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Batting practice

Q: While watching baseball on TV, I repeatedly hear announcers talk about RBIs. The abbreviation “RBI” is short for “run batted in.” The plural is “runs batted in,” not “run batted ins.” So why should the abbreviated plural end with an “s”?

A: Some abbreviated phrases (such as “POW”) form the plural by adding “s” to the end (“POWs”), even though the unabbreviated phrases pluralize a principal noun that’s not at the end (“prisoners of war”).

Other abbreviations with a principal noun that’s not at the end – like “rpm” (“revolutions per minute”), “mph” (“miles per hour”), and “mpg” (“miles per gallon”) – don’t add an “s” because they’re understood as plurals already.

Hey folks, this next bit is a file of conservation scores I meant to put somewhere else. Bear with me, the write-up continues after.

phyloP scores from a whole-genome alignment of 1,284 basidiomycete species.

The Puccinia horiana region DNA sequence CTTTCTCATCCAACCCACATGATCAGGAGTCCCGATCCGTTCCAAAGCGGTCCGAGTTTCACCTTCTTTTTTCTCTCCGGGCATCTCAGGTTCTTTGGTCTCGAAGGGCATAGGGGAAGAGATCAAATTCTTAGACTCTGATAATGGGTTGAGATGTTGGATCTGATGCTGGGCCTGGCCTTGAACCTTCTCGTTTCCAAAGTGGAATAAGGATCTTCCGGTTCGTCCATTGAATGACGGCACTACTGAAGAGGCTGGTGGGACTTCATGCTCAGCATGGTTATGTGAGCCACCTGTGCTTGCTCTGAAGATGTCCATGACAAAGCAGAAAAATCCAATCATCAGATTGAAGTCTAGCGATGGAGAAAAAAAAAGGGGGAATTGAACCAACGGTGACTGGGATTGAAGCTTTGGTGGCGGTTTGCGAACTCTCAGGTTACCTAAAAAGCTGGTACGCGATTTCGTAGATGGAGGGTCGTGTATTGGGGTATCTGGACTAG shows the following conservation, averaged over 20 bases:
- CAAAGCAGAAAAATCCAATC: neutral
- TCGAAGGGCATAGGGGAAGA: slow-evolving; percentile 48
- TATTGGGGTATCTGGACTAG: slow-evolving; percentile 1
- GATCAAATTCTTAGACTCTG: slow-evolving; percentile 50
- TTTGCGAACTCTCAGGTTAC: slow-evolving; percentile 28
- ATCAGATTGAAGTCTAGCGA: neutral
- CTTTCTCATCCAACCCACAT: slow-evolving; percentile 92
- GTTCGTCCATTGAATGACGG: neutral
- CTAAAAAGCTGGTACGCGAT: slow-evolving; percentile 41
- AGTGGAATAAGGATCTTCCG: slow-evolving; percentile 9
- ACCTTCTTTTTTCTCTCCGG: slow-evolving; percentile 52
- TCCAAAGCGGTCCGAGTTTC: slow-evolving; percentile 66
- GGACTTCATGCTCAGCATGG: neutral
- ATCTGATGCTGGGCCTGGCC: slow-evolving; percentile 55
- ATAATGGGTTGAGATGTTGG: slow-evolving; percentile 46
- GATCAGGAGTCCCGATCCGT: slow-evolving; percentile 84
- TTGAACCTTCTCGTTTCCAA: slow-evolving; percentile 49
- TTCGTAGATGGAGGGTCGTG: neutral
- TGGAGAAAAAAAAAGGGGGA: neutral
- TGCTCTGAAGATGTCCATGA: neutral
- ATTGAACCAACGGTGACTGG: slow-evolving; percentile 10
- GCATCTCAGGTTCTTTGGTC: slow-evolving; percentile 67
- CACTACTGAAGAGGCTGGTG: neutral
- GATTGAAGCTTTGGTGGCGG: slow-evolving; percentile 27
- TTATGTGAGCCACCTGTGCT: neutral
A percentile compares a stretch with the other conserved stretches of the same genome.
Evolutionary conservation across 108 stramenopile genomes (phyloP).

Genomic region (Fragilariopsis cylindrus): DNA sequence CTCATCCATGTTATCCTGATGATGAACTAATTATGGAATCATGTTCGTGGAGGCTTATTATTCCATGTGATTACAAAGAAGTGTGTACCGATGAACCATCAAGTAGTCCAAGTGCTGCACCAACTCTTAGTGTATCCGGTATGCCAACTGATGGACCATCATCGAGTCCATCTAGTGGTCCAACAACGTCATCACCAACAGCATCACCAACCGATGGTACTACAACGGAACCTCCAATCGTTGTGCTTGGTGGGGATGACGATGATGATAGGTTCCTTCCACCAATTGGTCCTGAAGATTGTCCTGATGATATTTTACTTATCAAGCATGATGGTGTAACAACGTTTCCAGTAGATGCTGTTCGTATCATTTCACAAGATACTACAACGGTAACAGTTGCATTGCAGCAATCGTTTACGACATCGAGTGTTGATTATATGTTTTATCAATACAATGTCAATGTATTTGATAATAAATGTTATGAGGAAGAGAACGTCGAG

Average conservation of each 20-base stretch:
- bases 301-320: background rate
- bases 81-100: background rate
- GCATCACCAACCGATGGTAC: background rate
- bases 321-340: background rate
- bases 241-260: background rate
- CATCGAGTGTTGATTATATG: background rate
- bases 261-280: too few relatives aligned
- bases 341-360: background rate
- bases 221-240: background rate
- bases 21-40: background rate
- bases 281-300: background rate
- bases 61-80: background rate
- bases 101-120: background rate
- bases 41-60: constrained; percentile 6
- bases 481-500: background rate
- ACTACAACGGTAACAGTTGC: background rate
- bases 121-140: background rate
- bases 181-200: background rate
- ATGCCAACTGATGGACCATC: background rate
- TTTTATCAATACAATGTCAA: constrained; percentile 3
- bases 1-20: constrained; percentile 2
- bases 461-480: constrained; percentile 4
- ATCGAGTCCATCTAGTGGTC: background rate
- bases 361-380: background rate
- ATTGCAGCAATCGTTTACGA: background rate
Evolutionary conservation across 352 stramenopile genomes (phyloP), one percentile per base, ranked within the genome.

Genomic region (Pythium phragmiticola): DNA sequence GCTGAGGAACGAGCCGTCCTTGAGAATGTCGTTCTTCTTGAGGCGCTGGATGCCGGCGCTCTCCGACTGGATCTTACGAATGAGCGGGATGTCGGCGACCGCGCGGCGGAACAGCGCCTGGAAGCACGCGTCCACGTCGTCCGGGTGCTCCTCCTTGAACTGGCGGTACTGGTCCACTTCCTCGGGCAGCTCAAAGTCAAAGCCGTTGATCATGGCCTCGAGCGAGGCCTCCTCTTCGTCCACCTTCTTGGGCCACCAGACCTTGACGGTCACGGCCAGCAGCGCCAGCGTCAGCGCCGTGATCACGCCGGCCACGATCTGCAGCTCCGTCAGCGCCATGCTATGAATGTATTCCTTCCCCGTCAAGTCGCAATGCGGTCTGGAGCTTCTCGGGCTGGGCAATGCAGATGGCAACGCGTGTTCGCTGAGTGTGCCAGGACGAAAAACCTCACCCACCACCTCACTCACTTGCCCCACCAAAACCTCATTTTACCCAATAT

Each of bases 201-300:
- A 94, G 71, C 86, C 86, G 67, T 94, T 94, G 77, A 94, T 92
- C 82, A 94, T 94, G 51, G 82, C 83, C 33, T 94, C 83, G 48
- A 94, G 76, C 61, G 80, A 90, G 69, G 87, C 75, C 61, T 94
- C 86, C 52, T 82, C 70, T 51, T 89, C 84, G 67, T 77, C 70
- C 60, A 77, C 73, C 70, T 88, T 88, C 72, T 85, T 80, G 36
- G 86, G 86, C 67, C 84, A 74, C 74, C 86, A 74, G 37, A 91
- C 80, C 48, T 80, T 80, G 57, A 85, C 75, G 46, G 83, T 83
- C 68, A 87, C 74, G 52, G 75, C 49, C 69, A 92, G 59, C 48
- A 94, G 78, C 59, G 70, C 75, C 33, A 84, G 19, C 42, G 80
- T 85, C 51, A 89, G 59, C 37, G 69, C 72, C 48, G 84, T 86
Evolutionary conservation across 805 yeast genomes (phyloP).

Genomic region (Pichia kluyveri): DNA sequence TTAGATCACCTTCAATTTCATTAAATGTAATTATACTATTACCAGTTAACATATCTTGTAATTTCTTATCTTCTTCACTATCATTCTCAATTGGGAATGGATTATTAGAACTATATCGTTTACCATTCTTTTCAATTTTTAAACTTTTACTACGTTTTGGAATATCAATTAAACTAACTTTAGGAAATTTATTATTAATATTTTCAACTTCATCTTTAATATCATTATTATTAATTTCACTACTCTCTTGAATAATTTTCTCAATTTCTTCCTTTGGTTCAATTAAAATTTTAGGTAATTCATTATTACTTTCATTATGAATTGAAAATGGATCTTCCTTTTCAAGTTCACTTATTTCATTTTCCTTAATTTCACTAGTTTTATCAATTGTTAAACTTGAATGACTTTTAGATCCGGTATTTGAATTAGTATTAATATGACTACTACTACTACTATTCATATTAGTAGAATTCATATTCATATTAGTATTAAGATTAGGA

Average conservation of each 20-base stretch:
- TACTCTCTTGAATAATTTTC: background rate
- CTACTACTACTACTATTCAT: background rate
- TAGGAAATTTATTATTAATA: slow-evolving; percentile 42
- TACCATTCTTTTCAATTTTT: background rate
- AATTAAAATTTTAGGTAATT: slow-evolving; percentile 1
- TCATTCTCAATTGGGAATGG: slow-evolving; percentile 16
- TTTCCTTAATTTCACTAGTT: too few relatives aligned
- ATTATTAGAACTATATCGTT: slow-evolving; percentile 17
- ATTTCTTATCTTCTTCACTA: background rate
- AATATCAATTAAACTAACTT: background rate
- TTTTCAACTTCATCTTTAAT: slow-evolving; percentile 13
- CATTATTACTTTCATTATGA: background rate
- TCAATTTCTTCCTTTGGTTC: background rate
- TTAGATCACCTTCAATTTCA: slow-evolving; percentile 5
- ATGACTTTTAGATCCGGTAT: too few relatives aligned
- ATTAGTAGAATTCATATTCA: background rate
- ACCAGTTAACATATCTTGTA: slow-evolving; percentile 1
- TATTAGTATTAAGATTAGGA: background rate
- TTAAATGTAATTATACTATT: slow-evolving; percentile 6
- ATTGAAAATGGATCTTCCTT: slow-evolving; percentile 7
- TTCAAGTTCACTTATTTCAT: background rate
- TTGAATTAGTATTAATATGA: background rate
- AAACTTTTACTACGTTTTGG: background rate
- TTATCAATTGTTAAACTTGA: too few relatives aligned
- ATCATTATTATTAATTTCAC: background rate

If in doubt about the plural of an abbreviation, check your dictionary.

As for “RBI,” it can be pluralized either way (with or without an “s” at the end), according to the new third edition of The Dickson Baseball Dictionary. But that’s just the short answer.

Dickson cites the work of the late baseball researcher Charles D. Poe, who found a confusing collection of written plurals for the abbreviation: “RBIs,” “RBI,” “rbi’s,” “RBI’s,” “R.B.I.,” “R.B.I.’s,” and “rbi.”

Merriam-Webster’s Collegiate Dictionary (11th ed.) has both “RBIs” and “RBI” as standard plurals, but it lists the “s” version as slightly more common.

I prefer “RBIs,” and that’s the plural I hear the most. But I’ll let E. J. Dione Jr. (writing in the Oct. 19, 1997, issue of the Washington Post) have the last word:

“To refer to RBIs is redundant, strictly speaking. Yet those who decline to pluralize it (‘He has 120 RBI’) sound a little strange.”

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